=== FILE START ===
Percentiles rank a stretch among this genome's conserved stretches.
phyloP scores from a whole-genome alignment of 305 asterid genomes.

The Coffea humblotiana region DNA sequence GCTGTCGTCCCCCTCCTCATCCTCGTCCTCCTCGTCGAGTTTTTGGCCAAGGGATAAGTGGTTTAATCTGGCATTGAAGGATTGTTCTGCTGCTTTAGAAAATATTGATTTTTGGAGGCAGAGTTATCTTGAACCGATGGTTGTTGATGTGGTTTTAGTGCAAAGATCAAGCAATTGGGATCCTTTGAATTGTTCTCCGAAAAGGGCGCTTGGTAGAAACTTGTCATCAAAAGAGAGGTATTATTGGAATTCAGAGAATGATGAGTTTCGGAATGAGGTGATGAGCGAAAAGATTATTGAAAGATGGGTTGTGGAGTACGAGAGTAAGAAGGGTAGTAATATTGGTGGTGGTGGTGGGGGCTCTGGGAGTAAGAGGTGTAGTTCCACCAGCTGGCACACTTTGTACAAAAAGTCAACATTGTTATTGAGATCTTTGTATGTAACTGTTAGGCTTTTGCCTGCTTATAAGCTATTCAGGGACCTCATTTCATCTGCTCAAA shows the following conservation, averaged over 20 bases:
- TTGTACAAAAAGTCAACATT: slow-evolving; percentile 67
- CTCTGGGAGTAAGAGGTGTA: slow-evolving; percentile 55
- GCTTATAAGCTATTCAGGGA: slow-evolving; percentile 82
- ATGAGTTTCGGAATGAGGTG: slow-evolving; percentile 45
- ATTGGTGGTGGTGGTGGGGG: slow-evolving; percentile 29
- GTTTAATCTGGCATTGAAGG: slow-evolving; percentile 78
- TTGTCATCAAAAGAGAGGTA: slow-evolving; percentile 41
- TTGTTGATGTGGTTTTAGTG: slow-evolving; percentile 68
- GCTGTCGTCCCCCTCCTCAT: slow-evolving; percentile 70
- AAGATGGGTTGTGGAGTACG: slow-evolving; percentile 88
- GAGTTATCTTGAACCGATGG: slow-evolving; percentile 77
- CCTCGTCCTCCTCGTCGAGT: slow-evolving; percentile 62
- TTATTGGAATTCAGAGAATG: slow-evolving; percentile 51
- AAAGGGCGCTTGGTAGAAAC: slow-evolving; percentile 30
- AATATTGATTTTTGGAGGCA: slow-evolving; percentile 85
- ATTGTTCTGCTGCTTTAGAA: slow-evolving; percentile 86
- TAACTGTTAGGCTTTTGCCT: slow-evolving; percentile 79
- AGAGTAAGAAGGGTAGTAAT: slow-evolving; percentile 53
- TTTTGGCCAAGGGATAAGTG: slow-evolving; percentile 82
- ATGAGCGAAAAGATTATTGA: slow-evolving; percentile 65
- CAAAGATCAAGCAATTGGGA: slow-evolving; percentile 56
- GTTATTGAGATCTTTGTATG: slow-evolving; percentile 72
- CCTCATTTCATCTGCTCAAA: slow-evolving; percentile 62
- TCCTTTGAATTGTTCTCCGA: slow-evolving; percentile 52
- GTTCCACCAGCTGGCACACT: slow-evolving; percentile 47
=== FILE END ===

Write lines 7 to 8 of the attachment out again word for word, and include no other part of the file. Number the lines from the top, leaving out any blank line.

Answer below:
- ATGAGTTTCGGAATGAGGTG: slow-evolving; percentile 45
- ATTGGTGGTGGTGGTGGGGG: slow-evolving; percentile 29